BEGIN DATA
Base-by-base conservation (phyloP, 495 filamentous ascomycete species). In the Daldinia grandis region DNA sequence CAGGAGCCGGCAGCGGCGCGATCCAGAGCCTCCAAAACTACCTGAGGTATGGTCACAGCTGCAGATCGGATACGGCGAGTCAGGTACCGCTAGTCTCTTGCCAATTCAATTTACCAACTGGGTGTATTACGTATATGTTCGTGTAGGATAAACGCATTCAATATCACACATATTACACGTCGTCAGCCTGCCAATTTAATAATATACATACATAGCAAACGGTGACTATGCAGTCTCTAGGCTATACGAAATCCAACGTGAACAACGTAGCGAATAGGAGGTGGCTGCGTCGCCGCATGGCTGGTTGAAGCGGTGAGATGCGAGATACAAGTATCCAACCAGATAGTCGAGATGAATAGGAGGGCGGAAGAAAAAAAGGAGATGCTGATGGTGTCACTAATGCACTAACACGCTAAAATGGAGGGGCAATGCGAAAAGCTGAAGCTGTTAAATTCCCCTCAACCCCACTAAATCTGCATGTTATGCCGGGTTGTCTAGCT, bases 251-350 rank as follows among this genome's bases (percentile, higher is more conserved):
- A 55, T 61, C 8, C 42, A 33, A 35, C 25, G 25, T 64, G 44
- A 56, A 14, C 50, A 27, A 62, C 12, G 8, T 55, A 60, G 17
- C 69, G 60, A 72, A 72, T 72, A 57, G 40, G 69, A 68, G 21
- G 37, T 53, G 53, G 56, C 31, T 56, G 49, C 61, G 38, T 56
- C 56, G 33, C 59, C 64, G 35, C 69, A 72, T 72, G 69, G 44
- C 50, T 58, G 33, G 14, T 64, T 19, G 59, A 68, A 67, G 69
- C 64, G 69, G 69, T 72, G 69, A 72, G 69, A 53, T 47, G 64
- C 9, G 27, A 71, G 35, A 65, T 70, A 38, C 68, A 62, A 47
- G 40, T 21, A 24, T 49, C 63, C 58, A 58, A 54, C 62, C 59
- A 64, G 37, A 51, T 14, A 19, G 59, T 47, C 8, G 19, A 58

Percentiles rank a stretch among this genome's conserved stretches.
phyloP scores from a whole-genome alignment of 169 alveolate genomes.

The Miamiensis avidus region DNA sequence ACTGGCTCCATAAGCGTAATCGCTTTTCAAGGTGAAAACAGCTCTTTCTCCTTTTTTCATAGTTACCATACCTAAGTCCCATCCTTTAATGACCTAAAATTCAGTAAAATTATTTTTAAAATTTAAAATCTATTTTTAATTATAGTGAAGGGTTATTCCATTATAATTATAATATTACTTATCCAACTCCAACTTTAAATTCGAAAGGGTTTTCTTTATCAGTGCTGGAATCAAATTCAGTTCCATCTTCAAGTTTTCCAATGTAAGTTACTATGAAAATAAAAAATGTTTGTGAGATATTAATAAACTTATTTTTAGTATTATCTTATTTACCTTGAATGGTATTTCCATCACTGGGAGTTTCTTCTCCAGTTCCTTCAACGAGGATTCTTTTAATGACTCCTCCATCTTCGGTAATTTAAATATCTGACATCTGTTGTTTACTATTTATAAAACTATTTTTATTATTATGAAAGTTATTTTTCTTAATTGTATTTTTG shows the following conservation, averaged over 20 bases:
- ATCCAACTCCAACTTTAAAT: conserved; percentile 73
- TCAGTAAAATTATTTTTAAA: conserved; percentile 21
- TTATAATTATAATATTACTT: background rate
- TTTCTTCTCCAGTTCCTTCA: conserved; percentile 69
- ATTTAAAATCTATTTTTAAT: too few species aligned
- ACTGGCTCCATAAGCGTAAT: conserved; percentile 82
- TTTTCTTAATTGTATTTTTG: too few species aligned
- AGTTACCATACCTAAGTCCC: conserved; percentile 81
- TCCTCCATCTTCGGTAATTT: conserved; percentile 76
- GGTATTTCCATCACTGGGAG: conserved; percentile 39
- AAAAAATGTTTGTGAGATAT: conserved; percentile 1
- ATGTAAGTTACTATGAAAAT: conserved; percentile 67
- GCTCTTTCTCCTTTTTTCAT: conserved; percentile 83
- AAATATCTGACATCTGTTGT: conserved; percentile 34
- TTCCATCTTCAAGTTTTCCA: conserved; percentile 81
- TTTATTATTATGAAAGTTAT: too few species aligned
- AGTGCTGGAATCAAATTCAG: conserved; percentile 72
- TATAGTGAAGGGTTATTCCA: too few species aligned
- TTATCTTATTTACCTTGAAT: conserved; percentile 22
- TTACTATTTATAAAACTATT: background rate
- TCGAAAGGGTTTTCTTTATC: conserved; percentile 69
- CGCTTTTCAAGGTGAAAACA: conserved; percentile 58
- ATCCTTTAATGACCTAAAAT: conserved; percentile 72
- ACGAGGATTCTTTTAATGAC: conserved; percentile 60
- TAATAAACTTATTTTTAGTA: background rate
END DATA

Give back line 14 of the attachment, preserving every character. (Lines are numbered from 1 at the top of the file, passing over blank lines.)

The Miamiensis avidus region DNA sequence ACTGGCTCCATAAGCGTAATCGCTTTTCAAGGTGAAAACAGCTCTTTCTCCTTTTTTCATAGTTACCATACCTAAGTCCCATCCTTTAATGACCTAAAATTCAGTAAAATTATTTTTAAAATTTAAAATCTATTTTTAATTATAGTGAAGGGTTATTCCATTATAATTATAATATTACTTATCCAACTCCAACTTTAAATTCGAAAGGGTTTTCTTTATCAGTGCTGGAATCAAATTCAGTTCCATCTTCAAGTTTTCCAATGTAAGTTACTATGAAAATAAAAAATGTTTGTGAGATATTAATAAACTTATTTTTAGTATTATCTTATTTACCTTGAATGGTATTTCCATCACTGGGAGTTTCTTCTCCAGTTCCTTCAACGAGGATTCTTTTAATGACTCCTCCATCTTCGGTAATTTAAATATCTGACATCTGTTGTTTACTATTTATAAAACTATTTTTATTATTATGAAAGTTATTTTTCTTAATTGTATTTTTG shows the following conservation, averaged over 20 bases: